The Gallipoli Campaign is remembered mostly for the disastrous failure of the infantry landings. Huge numbers of British and colonial troops were lost in a failed attempt to gain a foothold in Turkey.
That disaster was preceded by another example of military futility – the naval attack at Gallipoli.
Planning to Take a City with a Navy
When Turkey entered the First World War in November 1914, it was a setback for the Allies. The British had hoped to keep the Turks from siding with the Germans. Their diplomacy had failed.
With the Western Front becoming increasingly intense and bloody, soldiers could not be spared for an undertaking against Turkey. Instead, an alternative plan was developed; to send a naval expedition. Acting as floating gun platforms, aging ships would enter the Dardanelles and bombard the Turkish shore forts there. In this way, a naval expedition could take the Gallipoli Peninsula before moving on to seize Constantinople.
It was an ambitious plan for what politicians regarded as a backwater of the war.
Three Sorts of Unimpressive
Small bombardments started on November 3, 1914. By February 19, enough British and French ships had arrived for Vice-Admiral Sackville Carden to begin the attack in earnest.
Carden’s plan was for three stages of bombardment – first at long range, then at medium range, finally closing for close-range fire once the Turkish forts had been suitably softened up.
The first attack began at 0951, striking the Gallipoli Peninsula and the Asian Turkish mainland, the two coasts flanking the narrow waters of the Dardanelles. The second stage began at 1400 and the third at 1700. By then, the light was starting to fade, and at close quarters the Turks were able to fire back. The attack was abandoned for the day and storms prevented another being launched until February 25.
Meanwhile, attempts were made to remove Turkish mines from the sea. It too went poorly.
The minesweeping trawlers were manned by civilian recruits who were unhappy with being shot at. They worked at night but were still unable to avoid Turkish fire as searchlights probed the waters all around. Many mines were not located, and the ships fled at the first sign of trouble.
Already exhausted, on March 15, Carden stepped down and was replaced by Vice Admiral John de Robeck.
Bring in the Heavy Guns
The mines needed to be cleared. To do this, de Robeck ordered an attack on March 18 to clear out the shore batteries and make life safe for the minesweepers.
At first, this attack was a success. Starting at 1030, two lines of ships pounded the shore guns and forts around the narrows. By 1345, they had been mostly subdued.
Now came the time to withdraw. First to leave were the French. As they headed for the mouth of the Dardanelles, their battleship Bouvet hit a mine close to the Asian shore. It was wracked by a massive explosion, sinking almost immediately.
The British brought their minesweepers forward, but the crews once again fled as the Turks opened fire. Now British battleships fell foul of the mines, with the Inflexible and the Irresistible both being struck.
The Ocean Gets Lost at Sea
Not wanting to lose so much firepower, de Robeck sent the destroyer Wear and the battleships Ocean and Swiftsure to retrieve the stricken Irresistible. Ordered to take the damaged ship in tow, the Ocean found the surrounding water was too shallow, and she could not rescue the other ship.
The Ocean and Swiftsure sailed up and down firing at the coast, as the ships had been doing throughout the day. They seemed to be having little effect, so were ordered to withdraw.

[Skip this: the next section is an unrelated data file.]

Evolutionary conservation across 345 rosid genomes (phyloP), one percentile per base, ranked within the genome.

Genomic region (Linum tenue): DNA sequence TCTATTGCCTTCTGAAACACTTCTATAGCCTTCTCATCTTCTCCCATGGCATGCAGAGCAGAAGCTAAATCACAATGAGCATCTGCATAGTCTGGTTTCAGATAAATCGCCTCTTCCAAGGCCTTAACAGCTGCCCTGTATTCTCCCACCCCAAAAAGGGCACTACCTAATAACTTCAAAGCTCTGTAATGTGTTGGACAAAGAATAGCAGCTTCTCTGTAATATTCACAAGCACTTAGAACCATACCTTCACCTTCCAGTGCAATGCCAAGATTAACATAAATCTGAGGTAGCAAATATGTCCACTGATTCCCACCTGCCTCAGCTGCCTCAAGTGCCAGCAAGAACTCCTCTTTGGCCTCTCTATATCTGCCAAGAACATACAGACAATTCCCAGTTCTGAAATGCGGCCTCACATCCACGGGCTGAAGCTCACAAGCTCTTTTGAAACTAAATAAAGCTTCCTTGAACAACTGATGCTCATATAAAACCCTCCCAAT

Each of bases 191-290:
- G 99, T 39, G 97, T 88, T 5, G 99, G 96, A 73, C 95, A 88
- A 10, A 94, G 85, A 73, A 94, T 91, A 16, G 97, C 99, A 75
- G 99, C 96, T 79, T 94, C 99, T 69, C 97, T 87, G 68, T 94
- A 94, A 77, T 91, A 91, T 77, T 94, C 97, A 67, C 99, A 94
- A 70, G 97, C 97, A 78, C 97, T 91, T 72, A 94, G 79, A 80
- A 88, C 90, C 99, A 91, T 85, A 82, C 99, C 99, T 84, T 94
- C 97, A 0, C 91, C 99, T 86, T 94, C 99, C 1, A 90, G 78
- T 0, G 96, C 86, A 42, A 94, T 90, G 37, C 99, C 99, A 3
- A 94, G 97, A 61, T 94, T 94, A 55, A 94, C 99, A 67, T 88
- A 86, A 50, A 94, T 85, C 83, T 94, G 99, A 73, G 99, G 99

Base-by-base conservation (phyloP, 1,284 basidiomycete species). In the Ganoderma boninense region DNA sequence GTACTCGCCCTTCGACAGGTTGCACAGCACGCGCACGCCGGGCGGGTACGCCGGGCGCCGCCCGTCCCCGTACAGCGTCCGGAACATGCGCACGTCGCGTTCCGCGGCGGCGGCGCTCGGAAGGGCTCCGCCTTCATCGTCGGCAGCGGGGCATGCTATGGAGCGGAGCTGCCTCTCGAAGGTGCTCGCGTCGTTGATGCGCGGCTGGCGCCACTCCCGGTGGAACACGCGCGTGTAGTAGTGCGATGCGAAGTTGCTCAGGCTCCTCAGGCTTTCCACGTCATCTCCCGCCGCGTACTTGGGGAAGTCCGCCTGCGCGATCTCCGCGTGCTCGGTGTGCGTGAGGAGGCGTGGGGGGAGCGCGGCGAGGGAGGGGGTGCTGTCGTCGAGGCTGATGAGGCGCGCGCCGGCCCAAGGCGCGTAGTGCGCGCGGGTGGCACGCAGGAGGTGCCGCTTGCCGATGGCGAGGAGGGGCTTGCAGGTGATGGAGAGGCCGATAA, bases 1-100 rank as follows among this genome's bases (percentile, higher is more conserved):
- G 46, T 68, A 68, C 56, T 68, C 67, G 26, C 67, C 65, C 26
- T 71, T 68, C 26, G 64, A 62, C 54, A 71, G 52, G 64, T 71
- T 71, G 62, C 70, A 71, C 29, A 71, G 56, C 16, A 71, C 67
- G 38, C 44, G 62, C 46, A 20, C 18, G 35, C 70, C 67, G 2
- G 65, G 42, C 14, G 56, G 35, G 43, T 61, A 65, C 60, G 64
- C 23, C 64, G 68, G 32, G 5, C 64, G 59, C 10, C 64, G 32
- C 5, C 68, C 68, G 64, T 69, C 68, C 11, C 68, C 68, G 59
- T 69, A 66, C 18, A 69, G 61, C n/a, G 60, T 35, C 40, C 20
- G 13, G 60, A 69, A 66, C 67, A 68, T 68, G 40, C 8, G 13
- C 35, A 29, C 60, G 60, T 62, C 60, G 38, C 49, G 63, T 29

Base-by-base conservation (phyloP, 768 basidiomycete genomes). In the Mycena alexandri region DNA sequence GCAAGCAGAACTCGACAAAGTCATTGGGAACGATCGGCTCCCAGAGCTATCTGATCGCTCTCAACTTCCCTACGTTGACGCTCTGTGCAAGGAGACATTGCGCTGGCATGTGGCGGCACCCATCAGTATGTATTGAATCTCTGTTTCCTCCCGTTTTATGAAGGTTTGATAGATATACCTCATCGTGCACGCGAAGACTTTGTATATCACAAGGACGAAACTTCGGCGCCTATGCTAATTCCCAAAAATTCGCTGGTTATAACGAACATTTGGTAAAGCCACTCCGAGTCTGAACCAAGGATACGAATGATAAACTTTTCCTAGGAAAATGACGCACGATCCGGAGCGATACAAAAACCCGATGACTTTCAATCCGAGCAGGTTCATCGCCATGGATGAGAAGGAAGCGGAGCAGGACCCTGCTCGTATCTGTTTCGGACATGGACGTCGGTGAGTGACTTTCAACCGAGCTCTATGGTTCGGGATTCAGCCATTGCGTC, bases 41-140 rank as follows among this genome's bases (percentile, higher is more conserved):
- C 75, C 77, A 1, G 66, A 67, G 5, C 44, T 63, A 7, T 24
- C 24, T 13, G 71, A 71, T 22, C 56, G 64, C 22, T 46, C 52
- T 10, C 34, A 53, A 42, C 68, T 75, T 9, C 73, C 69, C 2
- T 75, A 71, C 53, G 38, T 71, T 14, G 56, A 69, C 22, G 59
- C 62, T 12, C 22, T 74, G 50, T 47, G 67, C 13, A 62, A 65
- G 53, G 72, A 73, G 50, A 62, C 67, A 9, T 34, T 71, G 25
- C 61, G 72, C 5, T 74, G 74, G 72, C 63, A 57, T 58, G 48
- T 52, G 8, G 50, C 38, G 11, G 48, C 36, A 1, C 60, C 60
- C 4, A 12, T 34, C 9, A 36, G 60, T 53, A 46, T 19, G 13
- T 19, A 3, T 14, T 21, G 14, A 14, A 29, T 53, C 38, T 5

The Ocean now became the fourth casualty, hitting a mine and taking a shell in the steering gear. She too had to be abandoned.
Rushing to Adapt
Back in London, the Minister of War was rushing to adapt the plans for the Dardanelles. A report on March 5 from Lieutenant-General Sir William Birdwood indicated the Navy could not achieve its objectives alone. The Army needed to step in.
On March 12, the Minister called upon General Sir Ian Hamilton to command the force. Hamilton asked to be provided with modern aircraft and the experienced crews to operate them, but his request was dismissed; such valuable resources were required on the Western Front. Instead, the Navy would continue their bombardment until the army were ready. The army would then invade the Gallipoli Peninsula, not the Asian shore.
At 1700 on March 13, Hamilton left London. The new expedition had been put together in less than two days, with rushed planning.
No Longer a Navy Project
On March 22, Hamilton and de Robeck met on the island of Lemnos, where forces were gathering for the Gallipoli mission. Accounts of what exactly was said varied, as the Navy were trying to save face while the Army sought to assert control.
The outcome was the same regardless. Attempts by the Navy alone to take the Dardanelles were at an end. The Navy was held back for a month while the army prepared to attack.
It was an embarrassing moment for de Robeck and his colleagues.
The High Cost of Almost Nothing
The delay in attacking cost the Allies what little they had gained. Given time to recover, the Turks invited a German field marshal to take control of their forces. Troops were moved in and defenses repaired.
The Naval action at Gallipoli was a costly waste. Four battleships were lost. Although casualties were light in most of the action, with only 70 British servicemen killed, 640 French sailors went down with the Bouvet.
The bombardment had brought the Allies nowhere near Constantinople. As the failure of the follow-up campaign showed, it had also done next to nothing to prepare the ground.
Martin Marix Evans (2002), Over the Top: Great Battles of the First World War.